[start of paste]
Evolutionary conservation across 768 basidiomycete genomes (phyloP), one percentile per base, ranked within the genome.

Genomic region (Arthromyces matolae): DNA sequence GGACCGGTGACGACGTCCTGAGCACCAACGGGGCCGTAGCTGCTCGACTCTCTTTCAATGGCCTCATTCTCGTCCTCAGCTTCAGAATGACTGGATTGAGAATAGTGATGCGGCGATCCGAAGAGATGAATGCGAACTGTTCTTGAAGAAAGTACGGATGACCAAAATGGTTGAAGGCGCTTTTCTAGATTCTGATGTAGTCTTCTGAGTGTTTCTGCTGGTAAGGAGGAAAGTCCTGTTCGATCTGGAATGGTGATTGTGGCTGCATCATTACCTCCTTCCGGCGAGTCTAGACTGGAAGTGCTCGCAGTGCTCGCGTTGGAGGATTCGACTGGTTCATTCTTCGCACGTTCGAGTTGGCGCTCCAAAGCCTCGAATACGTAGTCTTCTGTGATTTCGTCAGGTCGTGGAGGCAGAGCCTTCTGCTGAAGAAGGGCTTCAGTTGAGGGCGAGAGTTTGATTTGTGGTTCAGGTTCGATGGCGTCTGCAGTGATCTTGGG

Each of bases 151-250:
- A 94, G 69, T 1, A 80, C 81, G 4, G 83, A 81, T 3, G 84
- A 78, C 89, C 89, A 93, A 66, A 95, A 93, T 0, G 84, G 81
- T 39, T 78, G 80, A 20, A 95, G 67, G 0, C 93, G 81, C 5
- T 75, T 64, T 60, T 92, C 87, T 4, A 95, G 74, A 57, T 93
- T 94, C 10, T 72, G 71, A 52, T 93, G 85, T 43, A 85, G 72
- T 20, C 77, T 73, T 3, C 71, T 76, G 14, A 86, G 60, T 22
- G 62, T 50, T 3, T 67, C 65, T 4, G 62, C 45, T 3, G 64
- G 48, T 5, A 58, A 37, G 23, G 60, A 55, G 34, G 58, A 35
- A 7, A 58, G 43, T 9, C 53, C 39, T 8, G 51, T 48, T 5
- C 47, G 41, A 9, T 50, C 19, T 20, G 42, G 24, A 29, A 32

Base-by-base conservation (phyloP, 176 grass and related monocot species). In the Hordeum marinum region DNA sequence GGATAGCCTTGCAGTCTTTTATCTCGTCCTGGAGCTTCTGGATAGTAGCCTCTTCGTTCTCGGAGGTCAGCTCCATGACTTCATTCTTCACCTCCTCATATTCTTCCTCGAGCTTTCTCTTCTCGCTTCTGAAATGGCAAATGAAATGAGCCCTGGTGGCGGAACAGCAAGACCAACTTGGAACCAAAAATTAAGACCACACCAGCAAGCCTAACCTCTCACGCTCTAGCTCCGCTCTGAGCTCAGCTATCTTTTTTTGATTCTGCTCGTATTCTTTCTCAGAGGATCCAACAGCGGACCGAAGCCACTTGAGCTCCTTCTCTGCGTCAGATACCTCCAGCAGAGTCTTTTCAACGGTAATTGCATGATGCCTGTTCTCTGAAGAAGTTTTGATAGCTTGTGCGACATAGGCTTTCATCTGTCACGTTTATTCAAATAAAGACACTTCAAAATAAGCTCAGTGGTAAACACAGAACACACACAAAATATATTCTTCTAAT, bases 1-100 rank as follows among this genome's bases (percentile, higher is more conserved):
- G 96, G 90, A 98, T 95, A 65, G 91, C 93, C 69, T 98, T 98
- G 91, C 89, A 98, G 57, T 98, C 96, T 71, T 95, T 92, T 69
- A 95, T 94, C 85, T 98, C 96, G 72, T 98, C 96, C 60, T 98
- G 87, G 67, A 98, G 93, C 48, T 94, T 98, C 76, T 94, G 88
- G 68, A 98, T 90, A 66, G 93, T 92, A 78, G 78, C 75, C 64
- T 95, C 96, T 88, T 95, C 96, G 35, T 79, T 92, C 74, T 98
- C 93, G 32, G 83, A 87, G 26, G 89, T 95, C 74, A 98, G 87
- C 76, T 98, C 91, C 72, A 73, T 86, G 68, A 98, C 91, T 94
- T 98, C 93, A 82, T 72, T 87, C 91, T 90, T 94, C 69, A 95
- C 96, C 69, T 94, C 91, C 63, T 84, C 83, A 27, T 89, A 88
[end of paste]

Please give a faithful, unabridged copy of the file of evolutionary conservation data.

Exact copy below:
Evolutionary conservation across 768 basidiomycete genomes (phyloP), one percentile per base, ranked within the genome.

Genomic region (Arthromyces matolae): DNA sequence GGACCGGTGACGACGTCCTGAGCACCAACGGGGCCGTAGCTGCTCGACTCTCTTTCAATGGCCTCATTCTCGTCCTCAGCTTCAGAATGACTGGATTGAGAATAGTGATGCGGCGATCCGAAGAGATGAATGCGAACTGTTCTTGAAGAAAGTACGGATGACCAAAATGGTTGAAGGCGCTTTTCTAGATTCTGATGTAGTCTTCTGAGTGTTTCTGCTGGTAAGGAGGAAAGTCCTGTTCGATCTGGAATGGTGATTGTGGCTGCATCATTACCTCCTTCCGGCGAGTCTAGACTGGAAGTGCTCGCAGTGCTCGCGTTGGAGGATTCGACTGGTTCATTCTTCGCACGTTCGAGTTGGCGCTCCAAAGCCTCGAATACGTAGTCTTCTGTGATTTCGTCAGGTCGTGGAGGCAGAGCCTTCTGCTGAAGAAGGGCTTCAGTTGAGGGCGAGAGTTTGATTTGTGGTTCAGGTTCGATGGCGTCTGCAGTGATCTTGGG

Each of bases 151-250:
- A 94, G 69, T 1, A 80, C 81, G 4, G 83, A 81, T 3, G 84
- A 78, C 89, C 89, A 93, A 66, A 95, A 93, T 0, G 84, G 81
- T 39, T 78, G 80, A 20, A 95, G 67, G 0, C 93, G 81, C 5
- T 75, T 64, T 60, T 92, C 87, T 4, A 95, G 74, A 57, T 93
- T 94, C 10, T 72, G 71, A 52, T 93, G 85, T 43, A 85, G 72
- T 20, C 77, T 73, T 3, C 71, T 76, G 14, A 86, G 60, T 22
- G 62, T 50, T 3, T 67, C 65, T 4, G 62, C 45, T 3, G 64
- G 48, T 5, A 58, A 37, G 23, G 60, A 55, G 34, G 58, A 35
- A 7, A 58, G 43, T 9, C 53, C 39, T 8, G 51, T 48, T 5
- C 47, G 41, A 9, T 50, C 19, T 20, G 42, G 24, A 29, A 32

Base-by-base conservation (phyloP, 176 grass and related monocot species). In the Hordeum marinum region DNA sequence GGATAGCCTTGCAGTCTTTTATCTCGTCCTGGAGCTTCTGGATAGTAGCCTCTTCGTTCTCGGAGGTCAGCTCCATGACTTCATTCTTCACCTCCTCATATTCTTCCTCGAGCTTTCTCTTCTCGCTTCTGAAATGGCAAATGAAATGAGCCCTGGTGGCGGAACAGCAAGACCAACTTGGAACCAAAAATTAAGACCACACCAGCAAGCCTAACCTCTCACGCTCTAGCTCCGCTCTGAGCTCAGCTATCTTTTTTTGATTCTGCTCGTATTCTTTCTCAGAGGATCCAACAGCGGACCGAAGCCACTTGAGCTCCTTCTCTGCGTCAGATACCTCCAGCAGAGTCTTTTCAACGGTAATTGCATGATGCCTGTTCTCTGAAGAAGTTTTGATAGCTTGTGCGACATAGGCTTTCATCTGTCACGTTTATTCAAATAAAGACACTTCAAAATAAGCTCAGTGGTAAACACAGAACACACACAAAATATATTCTTCTAAT, bases 1-100 rank as follows among this genome's bases (percentile, higher is more conserved):
- G 96, G 90, A 98, T 95, A 65, G 91, C 93, C 69, T 98, T 98
- G 91, C 89, A 98, G 57, T 98, C 96, T 71, T 95, T 92, T 69
- A 95, T 94, C 85, T 98, C 96, G 72, T 98, C 96, C 60, T 98
- G 87, G 67, A 98, G 93, C 48, T 94, T 98, C 76, T 94, G 88
- G 68, A 98, T 90, A 66, G 93, T 92, A 78, G 78, C 75, C 64
- T 95, C 96, T 88, T 95, C 96, G 35, T 79, T 92, C 74, T 98
- C 93, G 32, G 83, A 87, G 26, G 89, T 95, C 74, A 98, G 87
- C 76, T 98, C 91, C 72, A 73, T 86, G 68, A 98, C 91, T 94
- T 98, C 93, A 82, T 72, T 87, C 91, T 90, T 94, C 69, A 95
- C 96, C 69, T 94, C 91, C 63, T 84, C 83, A 27, T 89, A 88